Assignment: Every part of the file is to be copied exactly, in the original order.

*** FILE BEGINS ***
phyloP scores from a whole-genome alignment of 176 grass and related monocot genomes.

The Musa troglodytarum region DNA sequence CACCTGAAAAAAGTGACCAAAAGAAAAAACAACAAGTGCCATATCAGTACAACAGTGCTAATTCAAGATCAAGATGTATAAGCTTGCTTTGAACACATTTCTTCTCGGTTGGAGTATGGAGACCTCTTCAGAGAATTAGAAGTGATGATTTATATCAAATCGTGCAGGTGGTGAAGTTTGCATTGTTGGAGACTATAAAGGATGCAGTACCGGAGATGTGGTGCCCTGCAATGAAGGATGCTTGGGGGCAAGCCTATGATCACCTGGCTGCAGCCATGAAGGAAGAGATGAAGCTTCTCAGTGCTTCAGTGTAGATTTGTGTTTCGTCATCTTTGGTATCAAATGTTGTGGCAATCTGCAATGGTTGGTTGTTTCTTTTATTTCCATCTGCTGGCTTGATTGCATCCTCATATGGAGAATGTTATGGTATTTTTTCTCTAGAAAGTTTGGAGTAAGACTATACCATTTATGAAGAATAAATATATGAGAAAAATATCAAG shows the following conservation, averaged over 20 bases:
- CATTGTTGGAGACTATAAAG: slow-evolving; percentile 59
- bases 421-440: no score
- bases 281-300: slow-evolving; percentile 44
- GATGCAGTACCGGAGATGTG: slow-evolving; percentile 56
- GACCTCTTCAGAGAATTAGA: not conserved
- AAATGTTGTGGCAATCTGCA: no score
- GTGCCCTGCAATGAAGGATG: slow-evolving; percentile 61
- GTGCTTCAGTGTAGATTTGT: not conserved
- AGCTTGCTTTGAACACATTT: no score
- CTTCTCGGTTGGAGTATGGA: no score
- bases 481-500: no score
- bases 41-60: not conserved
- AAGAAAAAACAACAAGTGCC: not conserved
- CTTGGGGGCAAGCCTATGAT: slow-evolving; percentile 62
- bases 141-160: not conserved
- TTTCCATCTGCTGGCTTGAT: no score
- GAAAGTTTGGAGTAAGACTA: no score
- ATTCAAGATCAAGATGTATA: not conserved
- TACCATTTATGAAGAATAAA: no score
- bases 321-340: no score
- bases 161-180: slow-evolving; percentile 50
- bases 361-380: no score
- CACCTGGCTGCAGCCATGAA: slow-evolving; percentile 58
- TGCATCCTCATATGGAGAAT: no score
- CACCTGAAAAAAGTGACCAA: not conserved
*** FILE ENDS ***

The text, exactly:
phyloP scores from a whole-genome alignment of 176 grass and related monocot genomes.

The Musa troglodytarum region DNA sequence CACCTGAAAAAAGTGACCAAAAGAAAAAACAACAAGTGCCATATCAGTACAACAGTGCTAATTCAAGATCAAGATGTATAAGCTTGCTTTGAACACATTTCTTCTCGGTTGGAGTATGGAGACCTCTTCAGAGAATTAGAAGTGATGATTTATATCAAATCGTGCAGGTGGTGAAGTTTGCATTGTTGGAGACTATAAAGGATGCAGTACCGGAGATGTGGTGCCCTGCAATGAAGGATGCTTGGGGGCAAGCCTATGATCACCTGGCTGCAGCCATGAAGGAAGAGATGAAGCTTCTCAGTGCTTCAGTGTAGATTTGTGTTTCGTCATCTTTGGTATCAAATGTTGTGGCAATCTGCAATGGTTGGTTGTTTCTTTTATTTCCATCTGCTGGCTTGATTGCATCCTCATATGGAGAATGTTATGGTATTTTTTCTCTAGAAAGTTTGGAGTAAGACTATACCATTTATGAAGAATAAATATATGAGAAAAATATCAAG shows the following conservation, averaged over 20 bases:
- CATTGTTGGAGACTATAAAG: slow-evolving; percentile 59
- bases 421-440: no score
- bases 281-300: slow-evolving; percentile 44
- GATGCAGTACCGGAGATGTG: slow-evolving; percentile 56
- GACCTCTTCAGAGAATTAGA: not conserved
- AAATGTTGTGGCAATCTGCA: no score
- GTGCCCTGCAATGAAGGATG: slow-evolving; percentile 61
- GTGCTTCAGTGTAGATTTGT: not conserved
- AGCTTGCTTTGAACACATTT: no score
- CTTCTCGGTTGGAGTATGGA: no score
- bases 481-500: no score
- bases 41-60: not conserved
- AAGAAAAAACAACAAGTGCC: not conserved
- CTTGGGGGCAAGCCTATGAT: slow-evolving; percentile 62
- bases 141-160: not conserved
- TTTCCATCTGCTGGCTTGAT: no score
- GAAAGTTTGGAGTAAGACTA: no score
- ATTCAAGATCAAGATGTATA: not conserved
- TACCATTTATGAAGAATAAA: no score
- bases 321-340: no score
- bases 161-180: slow-evolving; percentile 50
- bases 361-380: no score
- CACCTGGCTGCAGCCATGAA: slow-evolving; percentile 58
- TGCATCCTCATATGGAGAAT: no score
- CACCTGAAAAAAGTGACCAA: not conserved